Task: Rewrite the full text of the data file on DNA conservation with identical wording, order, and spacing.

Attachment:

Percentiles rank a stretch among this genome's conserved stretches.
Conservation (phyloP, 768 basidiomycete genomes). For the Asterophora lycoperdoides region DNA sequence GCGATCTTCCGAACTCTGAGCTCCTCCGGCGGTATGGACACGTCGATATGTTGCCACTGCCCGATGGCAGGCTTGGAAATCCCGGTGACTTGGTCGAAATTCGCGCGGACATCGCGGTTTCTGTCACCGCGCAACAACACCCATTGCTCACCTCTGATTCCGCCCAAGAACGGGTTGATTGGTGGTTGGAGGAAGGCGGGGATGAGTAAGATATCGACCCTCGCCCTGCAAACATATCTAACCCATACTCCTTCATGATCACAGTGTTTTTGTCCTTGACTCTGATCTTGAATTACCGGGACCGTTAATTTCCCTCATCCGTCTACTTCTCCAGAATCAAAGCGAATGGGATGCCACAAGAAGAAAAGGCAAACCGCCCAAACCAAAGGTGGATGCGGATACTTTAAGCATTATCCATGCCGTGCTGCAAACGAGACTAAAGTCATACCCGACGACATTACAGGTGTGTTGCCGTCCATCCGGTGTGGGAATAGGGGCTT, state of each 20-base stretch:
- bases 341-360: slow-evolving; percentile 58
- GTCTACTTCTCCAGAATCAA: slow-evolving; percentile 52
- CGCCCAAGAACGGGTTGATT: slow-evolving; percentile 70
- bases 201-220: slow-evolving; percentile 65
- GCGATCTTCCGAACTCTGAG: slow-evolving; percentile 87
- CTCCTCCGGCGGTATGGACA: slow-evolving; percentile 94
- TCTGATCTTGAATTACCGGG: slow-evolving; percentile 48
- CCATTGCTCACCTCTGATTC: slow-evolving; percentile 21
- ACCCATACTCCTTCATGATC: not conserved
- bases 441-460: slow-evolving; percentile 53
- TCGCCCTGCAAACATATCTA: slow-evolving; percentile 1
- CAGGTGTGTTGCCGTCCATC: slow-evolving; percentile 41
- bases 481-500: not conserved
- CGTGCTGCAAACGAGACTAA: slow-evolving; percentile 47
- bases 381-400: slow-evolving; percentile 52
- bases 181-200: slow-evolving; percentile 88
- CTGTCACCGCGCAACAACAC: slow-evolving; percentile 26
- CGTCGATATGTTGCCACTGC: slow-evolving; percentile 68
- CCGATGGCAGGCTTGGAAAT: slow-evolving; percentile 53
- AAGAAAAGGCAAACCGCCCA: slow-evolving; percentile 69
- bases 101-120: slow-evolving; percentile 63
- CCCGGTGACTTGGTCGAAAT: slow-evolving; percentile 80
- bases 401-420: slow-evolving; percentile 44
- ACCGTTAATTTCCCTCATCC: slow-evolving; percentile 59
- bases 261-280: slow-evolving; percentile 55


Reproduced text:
Percentiles rank a stretch among this genome's conserved stretches.
Conservation (phyloP, 768 basidiomycete genomes). For the Asterophora lycoperdoides region DNA sequence GCGATCTTCCGAACTCTGAGCTCCTCCGGCGGTATGGACACGTCGATATGTTGCCACTGCCCGATGGCAGGCTTGGAAATCCCGGTGACTTGGTCGAAATTCGCGCGGACATCGCGGTTTCTGTCACCGCGCAACAACACCCATTGCTCACCTCTGATTCCGCCCAAGAACGGGTTGATTGGTGGTTGGAGGAAGGCGGGGATGAGTAAGATATCGACCCTCGCCCTGCAAACATATCTAACCCATACTCCTTCATGATCACAGTGTTTTTGTCCTTGACTCTGATCTTGAATTACCGGGACCGTTAATTTCCCTCATCCGTCTACTTCTCCAGAATCAAAGCGAATGGGATGCCACAAGAAGAAAAGGCAAACCGCCCAAACCAAAGGTGGATGCGGATACTTTAAGCATTATCCATGCCGTGCTGCAAACGAGACTAAAGTCATACCCGACGACATTACAGGTGTGTTGCCGTCCATCCGGTGTGGGAATAGGGGCTT, state of each 20-base stretch:
- bases 341-360: slow-evolving; percentile 58
- GTCTACTTCTCCAGAATCAA: slow-evolving; percentile 52
- CGCCCAAGAACGGGTTGATT: slow-evolving; percentile 70
- bases 201-220: slow-evolving; percentile 65
- GCGATCTTCCGAACTCTGAG: slow-evolving; percentile 87
- CTCCTCCGGCGGTATGGACA: slow-evolving; percentile 94
- TCTGATCTTGAATTACCGGG: slow-evolving; percentile 48
- CCATTGCTCACCTCTGATTC: slow-evolving; percentile 21
- ACCCATACTCCTTCATGATC: not conserved
- bases 441-460: slow-evolving; percentile 53
- TCGCCCTGCAAACATATCTA: slow-evolving; percentile 1
- CAGGTGTGTTGCCGTCCATC: slow-evolving; percentile 41
- bases 481-500: not conserved
- CGTGCTGCAAACGAGACTAA: slow-evolving; percentile 47
- bases 381-400: slow-evolving; percentile 52
- bases 181-200: slow-evolving; percentile 88
- CTGTCACCGCGCAACAACAC: slow-evolving; percentile 26
- CGTCGATATGTTGCCACTGC: slow-evolving; percentile 68
- CCGATGGCAGGCTTGGAAAT: slow-evolving; percentile 53
- AAGAAAAGGCAAACCGCCCA: slow-evolving; percentile 69
- bases 101-120: slow-evolving; percentile 63
- CCCGGTGACTTGGTCGAAAT: slow-evolving; percentile 80
- bases 401-420: slow-evolving; percentile 44
- ACCGTTAATTTCCCTCATCC: slow-evolving; percentile 59
- bases 261-280: slow-evolving; percentile 55